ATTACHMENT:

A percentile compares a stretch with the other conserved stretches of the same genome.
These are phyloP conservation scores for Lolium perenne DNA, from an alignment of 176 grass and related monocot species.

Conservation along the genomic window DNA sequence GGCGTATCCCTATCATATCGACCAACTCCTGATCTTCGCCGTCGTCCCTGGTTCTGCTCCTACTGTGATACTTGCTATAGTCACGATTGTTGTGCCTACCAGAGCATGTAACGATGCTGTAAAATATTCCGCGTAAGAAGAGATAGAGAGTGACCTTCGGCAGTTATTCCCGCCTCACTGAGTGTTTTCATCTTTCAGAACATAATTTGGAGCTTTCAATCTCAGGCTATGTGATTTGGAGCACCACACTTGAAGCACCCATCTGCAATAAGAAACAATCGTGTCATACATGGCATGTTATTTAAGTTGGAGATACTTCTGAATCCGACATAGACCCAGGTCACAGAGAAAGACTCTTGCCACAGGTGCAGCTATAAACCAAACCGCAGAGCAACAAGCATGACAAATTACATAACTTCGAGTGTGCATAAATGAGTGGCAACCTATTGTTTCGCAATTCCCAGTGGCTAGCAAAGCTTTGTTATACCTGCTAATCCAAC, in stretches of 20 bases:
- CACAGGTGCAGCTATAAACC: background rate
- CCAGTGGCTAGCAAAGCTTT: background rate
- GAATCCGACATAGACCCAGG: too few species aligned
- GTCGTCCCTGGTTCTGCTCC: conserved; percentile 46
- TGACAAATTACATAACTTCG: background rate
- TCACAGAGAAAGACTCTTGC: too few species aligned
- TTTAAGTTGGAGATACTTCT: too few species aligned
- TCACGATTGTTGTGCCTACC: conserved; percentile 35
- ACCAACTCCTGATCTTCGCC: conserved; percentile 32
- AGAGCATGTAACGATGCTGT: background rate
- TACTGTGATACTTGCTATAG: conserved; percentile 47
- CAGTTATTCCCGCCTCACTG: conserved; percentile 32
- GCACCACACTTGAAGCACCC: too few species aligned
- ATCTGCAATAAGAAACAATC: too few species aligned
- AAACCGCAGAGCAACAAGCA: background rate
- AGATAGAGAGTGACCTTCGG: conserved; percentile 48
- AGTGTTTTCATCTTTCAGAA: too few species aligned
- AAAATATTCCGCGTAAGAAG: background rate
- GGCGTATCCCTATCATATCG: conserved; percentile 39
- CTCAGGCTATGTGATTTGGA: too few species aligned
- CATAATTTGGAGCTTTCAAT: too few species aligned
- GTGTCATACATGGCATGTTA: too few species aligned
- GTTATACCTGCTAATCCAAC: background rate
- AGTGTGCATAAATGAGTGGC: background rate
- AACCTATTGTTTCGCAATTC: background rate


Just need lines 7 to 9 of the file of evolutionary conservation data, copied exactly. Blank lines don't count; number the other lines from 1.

- GTCGTCCCTGGTTCTGCTCC: conserved; percentile 46
- TGACAAATTACATAACTTCG: background rate
- TCACAGAGAAAGACTCTTGC: too few species aligned